SA mom’s story on why she wants all disabled kids to share in life’s adventures

hen she saw her son, a quadriplegic, enjoy activities most kids like him can’t because of their physical limitations, Deirdré Gower felt compelled to do something about it.

After a routine measles vaccination at nine months went horribly wrong, Damian (now 20) suffered a loss of mobility and was left with limited speech.

But that never stopped Deirdré from giving her son the full experience of life.

At age two he got his first pony and soon rode in his first show, he later joined his mom on hikes, fun walks and would sit in a seat on Deirdré’s bicycle.

“I had a dream to start an organisation that supported and encouraged other children with disabilities and their families to share in these adventures with us,” she says.

Four years later her dream has grown into an organisation that aims to uplift and empower kids with disabilities by providing “special adventures tailored for special kids”.

Warriors on Wheels has since impacted 100 families, offering their differently-abled kids the opportunity to participate in running and cycling events – like the Cape Town Cycle Tour – boat cruises and even paragliding.

“To see children with disabilities experiencing adventures they otherwise wouldn’t have tried and to see them loving it, is the reason we do it,” Deirdré tells YOU.

The non-profit organisation relies on sponsorships and volunteers to host the events.

For Deirdré, it’s a fulfilling job like no other.

“They display so much courage and have experienced more than a lot of able-bodied people,” she says. “It’s a reminder to not take our abilities and opportunities for granted.”

Damian was born a healthy baby in November 1998 and reached all his development milestones at appropriate times.

But he had a severe reaction to the measles vaccination and contracted the viral infection. His temperature soared and he had a high-pitched, uncontrolled scream.

“It was soon after this that we noticed the first signs of regression,” she says.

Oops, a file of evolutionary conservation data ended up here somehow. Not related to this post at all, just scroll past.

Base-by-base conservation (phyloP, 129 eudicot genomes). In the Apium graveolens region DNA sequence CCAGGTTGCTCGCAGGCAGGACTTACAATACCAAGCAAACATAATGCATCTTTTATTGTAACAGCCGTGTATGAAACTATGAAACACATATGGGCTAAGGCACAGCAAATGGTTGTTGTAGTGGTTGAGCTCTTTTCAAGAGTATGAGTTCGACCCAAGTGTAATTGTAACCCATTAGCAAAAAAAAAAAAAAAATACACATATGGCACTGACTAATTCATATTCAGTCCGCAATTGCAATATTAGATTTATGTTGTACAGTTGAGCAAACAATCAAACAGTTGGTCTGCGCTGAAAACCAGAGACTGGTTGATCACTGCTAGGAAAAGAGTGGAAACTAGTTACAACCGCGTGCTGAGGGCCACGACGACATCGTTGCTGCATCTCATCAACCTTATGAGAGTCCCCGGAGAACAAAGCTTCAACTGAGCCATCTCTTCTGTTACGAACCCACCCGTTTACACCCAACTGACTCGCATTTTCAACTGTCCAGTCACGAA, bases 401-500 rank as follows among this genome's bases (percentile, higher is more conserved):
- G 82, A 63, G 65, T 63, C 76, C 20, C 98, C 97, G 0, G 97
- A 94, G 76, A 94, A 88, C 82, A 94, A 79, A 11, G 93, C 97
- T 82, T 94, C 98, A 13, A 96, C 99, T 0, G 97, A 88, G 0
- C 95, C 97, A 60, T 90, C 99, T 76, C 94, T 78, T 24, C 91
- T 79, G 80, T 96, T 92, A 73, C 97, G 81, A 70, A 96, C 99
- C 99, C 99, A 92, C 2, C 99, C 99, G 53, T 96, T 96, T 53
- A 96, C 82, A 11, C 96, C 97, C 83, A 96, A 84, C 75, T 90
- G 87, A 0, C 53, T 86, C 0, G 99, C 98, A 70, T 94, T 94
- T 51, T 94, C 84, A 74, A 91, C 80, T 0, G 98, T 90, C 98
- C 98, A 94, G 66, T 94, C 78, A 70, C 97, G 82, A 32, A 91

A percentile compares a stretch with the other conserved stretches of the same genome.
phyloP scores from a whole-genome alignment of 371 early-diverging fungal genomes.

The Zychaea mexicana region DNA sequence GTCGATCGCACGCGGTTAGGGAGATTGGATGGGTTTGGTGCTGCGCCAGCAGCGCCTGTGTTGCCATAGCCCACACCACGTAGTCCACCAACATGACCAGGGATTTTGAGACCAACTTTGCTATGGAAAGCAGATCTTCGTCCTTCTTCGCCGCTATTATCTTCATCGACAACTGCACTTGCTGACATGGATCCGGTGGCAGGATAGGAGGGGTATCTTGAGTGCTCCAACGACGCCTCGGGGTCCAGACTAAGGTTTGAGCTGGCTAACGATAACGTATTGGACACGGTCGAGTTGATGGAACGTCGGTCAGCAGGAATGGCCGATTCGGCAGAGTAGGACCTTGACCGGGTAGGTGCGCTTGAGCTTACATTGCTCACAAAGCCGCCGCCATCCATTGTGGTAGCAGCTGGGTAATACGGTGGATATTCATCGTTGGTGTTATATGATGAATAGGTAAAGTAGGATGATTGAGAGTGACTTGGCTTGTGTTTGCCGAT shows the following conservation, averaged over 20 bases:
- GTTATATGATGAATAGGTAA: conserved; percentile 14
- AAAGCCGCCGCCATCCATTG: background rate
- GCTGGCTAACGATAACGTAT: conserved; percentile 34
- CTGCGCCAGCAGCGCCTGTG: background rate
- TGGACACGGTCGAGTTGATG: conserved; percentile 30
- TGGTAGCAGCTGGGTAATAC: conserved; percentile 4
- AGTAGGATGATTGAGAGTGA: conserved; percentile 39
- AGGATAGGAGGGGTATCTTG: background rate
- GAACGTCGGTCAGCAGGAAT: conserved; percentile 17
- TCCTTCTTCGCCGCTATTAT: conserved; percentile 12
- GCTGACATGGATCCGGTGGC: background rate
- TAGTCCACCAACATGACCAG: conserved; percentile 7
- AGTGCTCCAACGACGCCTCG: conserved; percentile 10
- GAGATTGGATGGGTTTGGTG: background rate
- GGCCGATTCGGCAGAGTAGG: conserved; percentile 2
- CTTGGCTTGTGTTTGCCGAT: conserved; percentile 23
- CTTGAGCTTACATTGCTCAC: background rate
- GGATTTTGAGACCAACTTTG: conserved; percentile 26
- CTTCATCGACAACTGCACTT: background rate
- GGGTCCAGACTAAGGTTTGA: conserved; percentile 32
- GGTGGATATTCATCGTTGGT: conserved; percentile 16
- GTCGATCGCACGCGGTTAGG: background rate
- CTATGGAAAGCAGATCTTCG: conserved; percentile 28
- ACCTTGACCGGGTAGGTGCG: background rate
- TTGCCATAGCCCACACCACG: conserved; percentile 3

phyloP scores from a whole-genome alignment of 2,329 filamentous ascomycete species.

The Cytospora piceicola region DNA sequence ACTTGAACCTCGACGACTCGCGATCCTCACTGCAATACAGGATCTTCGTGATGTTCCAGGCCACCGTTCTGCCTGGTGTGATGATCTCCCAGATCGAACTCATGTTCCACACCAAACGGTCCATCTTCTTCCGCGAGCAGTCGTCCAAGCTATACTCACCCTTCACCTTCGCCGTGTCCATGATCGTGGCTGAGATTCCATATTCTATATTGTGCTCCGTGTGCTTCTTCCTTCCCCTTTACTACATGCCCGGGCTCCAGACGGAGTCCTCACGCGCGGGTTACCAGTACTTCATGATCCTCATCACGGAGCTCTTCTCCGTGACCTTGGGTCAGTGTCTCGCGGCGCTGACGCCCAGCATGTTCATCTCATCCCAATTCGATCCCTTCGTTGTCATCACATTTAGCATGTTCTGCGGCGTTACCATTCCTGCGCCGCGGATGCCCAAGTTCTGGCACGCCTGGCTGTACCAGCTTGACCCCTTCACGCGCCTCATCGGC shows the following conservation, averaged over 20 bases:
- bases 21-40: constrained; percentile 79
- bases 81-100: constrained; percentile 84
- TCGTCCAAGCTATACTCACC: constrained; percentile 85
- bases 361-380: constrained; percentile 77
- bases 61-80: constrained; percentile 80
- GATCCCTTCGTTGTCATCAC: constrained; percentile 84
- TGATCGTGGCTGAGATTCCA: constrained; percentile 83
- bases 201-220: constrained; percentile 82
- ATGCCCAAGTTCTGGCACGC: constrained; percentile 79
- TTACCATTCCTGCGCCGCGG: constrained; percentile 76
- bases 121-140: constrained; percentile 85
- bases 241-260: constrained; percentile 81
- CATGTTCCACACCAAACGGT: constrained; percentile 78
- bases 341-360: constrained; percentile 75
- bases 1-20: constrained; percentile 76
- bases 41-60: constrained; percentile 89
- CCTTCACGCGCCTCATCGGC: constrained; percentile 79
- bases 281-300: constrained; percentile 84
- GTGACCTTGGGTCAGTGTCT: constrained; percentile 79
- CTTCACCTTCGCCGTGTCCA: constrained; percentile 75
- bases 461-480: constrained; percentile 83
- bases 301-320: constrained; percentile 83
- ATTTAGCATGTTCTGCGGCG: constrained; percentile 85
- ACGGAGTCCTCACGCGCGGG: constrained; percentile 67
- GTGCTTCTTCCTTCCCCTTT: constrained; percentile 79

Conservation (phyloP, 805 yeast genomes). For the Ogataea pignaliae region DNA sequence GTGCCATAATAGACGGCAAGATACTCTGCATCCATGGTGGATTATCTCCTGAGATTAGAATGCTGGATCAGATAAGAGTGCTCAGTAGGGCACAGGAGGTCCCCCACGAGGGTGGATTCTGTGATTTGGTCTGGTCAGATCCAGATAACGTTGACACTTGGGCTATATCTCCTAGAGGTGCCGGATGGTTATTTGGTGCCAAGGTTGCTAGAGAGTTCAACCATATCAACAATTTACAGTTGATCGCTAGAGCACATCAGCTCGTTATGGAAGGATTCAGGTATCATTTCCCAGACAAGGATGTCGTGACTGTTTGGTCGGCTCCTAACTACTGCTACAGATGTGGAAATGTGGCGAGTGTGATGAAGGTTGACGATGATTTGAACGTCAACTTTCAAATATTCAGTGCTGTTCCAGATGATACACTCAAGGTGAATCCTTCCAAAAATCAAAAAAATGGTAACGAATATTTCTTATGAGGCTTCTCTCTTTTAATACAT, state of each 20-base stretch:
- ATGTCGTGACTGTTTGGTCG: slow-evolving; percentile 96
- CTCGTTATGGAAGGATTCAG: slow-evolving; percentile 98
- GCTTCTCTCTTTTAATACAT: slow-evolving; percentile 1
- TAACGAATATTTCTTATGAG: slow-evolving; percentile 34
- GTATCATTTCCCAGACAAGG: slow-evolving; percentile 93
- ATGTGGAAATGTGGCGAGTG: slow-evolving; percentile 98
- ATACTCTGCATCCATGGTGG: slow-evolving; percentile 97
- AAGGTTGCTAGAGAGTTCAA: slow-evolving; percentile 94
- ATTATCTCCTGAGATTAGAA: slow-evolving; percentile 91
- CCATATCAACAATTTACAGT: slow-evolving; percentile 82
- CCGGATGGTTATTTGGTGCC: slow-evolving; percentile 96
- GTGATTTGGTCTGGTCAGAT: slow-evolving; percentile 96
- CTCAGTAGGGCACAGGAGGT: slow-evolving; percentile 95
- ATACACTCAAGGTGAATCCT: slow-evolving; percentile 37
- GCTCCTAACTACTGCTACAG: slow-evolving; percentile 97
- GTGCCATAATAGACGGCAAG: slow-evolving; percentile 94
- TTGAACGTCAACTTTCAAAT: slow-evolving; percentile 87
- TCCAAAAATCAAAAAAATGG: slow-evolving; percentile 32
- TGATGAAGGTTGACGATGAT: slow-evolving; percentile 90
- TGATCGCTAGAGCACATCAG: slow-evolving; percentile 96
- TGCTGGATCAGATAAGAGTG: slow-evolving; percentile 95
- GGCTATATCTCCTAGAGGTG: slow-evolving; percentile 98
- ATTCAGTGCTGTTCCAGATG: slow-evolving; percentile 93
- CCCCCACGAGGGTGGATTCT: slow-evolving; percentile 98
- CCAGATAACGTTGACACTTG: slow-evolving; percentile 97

“He was hunching over while sitting and needing to hold onto his legs to remain sitting. He lost his balance while standing up, holding onto furniture and falling over – all things he had no trouble with before.”

It was then that Deirdré, a single mother and living in East London at the time, realised something really was amiss.

“We didn’t initially make the connection to the vaccine,” she recalls. “The loss of his mobility wasn’t immediate, it took time. It started with his lower body and then progressed to his upper body.”

Tests were done and shortly after Damian’s first birthday a paediatrician suggested he had adrenoleukodystrophy (ALD), a disease that results in seizures and hyperactivity.

In 2016 three other volunteers came on board too and completed the tour with three more children. Warriors on Wheels has since branched out to other adventure activities with 100 children participating and Deirdré wants to see the foundation expand beyond the Western Cape.

“I’ve always wanted it to grow to other areas across South Africa so that children all over the country can enjoy the wonderful adventures and experiences that are available,” she says.

“We had the first three teams participating in the Knysna Cycle Tour this year, our first excursion out of Cape Town, and so I feel we’re at the start of expanding our services and impacting more families.”

Damian has an adventurous spirit and an incredibly positive attitude, his mom says.

“He is resilient – laughing his way through some of the toughest of times. People often ask if he’s always so happy.”

Damian is a tech-obsessed young man and dreams of becoming a DJ, she adds.

“He’s thrilled if he has a tablet or laptop and access to music.”

Courtesy by YOU

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SA mom’s story on why she wants all disabled kids to share in life’s adventures hen she saw her son, ...
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November 6, 2019